Sleep Apnea Tests for Truck Drivers To Become More Common After Court Ruling
Truck drivers who suffer untreated sleep apnea are five times more likely to be involved in a truck accident in West Virginia. That's according to a recent Harvard study, upon which the Federal Motor Carrier Safety Administration recommended (but has not yet required) testing for the condition for at-risk truckers. Now, more commercial carriers are likely to begin initiating sleep apnea testing for truckers after a U.S. Supreme Court decision not to review an appellate court ruling affirming an employer's right to do so.
Ultimately, this could mean fewer truck accidents in West Virginia, Ohio, Pennsylvania and beyond.
The U.S. Court of Appeals for the Eighth Circuit ruled in Parker v. Crete Carrier Corp. that plaintiff's trucker's civil rights under the Americans with Disabilities Act were not violated when the trucking company fired him for refusal to undergo sleep apnea testing after he was identified as being at risk, with a body mass index over 35. The FMCSA does not have any set-in-stone standards for sleep apnea tracking or testing, but in 2010 it did recommend truckers with a BMI over 35 be tested. (That standard has since been amended to say testing should be initiated for truckers with a BMI over 40 or a BMI over 33 if other risk factors, such as smoking, are present.)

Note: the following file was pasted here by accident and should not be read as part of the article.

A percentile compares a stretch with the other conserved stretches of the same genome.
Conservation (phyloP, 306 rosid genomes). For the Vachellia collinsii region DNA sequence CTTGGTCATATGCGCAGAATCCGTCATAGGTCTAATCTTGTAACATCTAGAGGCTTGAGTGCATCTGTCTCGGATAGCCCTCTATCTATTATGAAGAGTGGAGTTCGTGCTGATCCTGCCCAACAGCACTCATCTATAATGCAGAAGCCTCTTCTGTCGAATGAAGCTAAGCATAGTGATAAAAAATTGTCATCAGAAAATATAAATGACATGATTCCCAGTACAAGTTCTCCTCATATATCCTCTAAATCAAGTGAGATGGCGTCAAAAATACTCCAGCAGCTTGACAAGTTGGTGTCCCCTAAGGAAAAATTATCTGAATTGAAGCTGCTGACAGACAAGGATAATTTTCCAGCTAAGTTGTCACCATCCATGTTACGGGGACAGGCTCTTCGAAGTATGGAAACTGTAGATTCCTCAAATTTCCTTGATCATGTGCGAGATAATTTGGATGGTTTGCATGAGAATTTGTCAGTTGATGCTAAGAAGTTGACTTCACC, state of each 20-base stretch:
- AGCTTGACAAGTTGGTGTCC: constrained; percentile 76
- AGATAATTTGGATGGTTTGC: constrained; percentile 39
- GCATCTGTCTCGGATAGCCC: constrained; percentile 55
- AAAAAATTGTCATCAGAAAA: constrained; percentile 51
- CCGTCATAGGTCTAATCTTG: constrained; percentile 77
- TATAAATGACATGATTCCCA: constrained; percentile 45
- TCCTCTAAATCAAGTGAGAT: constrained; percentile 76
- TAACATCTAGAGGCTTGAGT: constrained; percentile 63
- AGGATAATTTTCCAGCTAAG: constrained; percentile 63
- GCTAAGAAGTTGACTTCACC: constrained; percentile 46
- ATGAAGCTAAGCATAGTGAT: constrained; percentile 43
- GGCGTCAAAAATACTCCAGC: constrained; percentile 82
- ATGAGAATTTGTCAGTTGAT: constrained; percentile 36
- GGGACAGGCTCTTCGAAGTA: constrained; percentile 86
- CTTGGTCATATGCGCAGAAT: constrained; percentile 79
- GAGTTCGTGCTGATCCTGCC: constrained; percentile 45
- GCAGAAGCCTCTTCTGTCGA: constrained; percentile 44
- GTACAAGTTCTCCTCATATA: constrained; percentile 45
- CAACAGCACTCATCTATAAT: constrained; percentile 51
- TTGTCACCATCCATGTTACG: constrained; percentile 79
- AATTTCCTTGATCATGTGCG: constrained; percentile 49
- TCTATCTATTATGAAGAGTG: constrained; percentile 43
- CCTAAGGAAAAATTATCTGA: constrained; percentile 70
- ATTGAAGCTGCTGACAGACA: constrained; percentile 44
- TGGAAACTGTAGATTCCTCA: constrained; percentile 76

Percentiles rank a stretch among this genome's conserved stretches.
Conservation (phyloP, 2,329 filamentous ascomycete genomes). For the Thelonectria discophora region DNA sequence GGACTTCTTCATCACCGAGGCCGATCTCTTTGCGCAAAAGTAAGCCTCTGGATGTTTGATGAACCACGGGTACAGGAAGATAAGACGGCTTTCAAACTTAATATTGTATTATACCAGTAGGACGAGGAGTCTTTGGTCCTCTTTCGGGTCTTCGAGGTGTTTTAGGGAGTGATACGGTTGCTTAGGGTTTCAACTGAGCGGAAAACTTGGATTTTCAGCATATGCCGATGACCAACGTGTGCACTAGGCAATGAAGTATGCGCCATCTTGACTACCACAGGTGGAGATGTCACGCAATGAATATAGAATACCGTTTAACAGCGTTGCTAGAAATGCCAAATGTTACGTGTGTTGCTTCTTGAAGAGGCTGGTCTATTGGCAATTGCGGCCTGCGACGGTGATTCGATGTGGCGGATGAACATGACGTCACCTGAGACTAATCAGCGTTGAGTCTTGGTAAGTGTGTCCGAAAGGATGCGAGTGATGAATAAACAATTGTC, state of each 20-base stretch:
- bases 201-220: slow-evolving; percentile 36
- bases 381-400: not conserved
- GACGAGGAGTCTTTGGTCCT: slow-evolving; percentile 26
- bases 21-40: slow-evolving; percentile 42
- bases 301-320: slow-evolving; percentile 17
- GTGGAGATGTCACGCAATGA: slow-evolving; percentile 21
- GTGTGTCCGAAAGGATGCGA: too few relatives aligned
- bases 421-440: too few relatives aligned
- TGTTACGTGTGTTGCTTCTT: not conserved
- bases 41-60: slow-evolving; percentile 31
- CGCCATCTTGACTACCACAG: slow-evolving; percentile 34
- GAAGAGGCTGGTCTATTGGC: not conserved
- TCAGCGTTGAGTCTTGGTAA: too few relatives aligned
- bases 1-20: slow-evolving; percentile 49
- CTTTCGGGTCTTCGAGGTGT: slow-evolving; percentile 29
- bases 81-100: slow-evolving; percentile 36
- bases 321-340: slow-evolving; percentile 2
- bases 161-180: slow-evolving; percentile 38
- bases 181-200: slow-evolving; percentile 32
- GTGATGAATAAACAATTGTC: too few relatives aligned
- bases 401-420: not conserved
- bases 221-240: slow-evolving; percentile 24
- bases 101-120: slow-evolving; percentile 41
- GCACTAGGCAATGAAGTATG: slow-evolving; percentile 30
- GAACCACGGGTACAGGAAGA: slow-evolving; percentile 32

What is Sleep Apnea?
Obstructive sleep apnea is a condition wherein the sufferer's breathing stops and starts over and over again in their sleep. There are different kinds of sleep apnea, but this is the most common. Truckers who are obese, consume a poor diet, smoke or have poor sleep patterns may be at the highest risk. Other risk factors include:
- Being over 40;
- Having a large neck size;
- Having a recessed chin, large overbite or small jaw;
- Having a family history of sleep apnea;
- A history of smoking or alcohol use.
Why Sleep Apnea is Dangerous for Drivers
Although many people who suffer from sleep apnea insist they don't fall asleep when they drive (and that could be true), the danger is in the fact that they may be excessively tired. That means even if they don't actually fall asleep, they are less alert. Their reaction times are slower. They may be more prone to distraction. These are not good traits behind the wheel of any vehicle. Behind the wheel of a semi-truck, it can be lethal.
The FMCSA is considering mandating sleep apnea screening for truckers, but until that happens, testing will be voluntary from carrier-to-carrier. Given that the Parker case found no issue with the trucker being required to pay for his own testing out-of-pocket (and the average testing cost is about $1,200), it's likely more carriers will start requiring this test - unless they are in desperate need of more drivers.
The good news is that most sleep apnea can be successfully treated, and drivers can regain their medically-qualified to drive status.
Still, some in the trucking industry have said such practices are "intrusive," and such practices violate federal privacy laws and industry standards that shield medical records and personal health data. However, unless the U.S. Supreme Court decides to take up another case on this issue or a different law is passed, we're likely to see more testing - not less.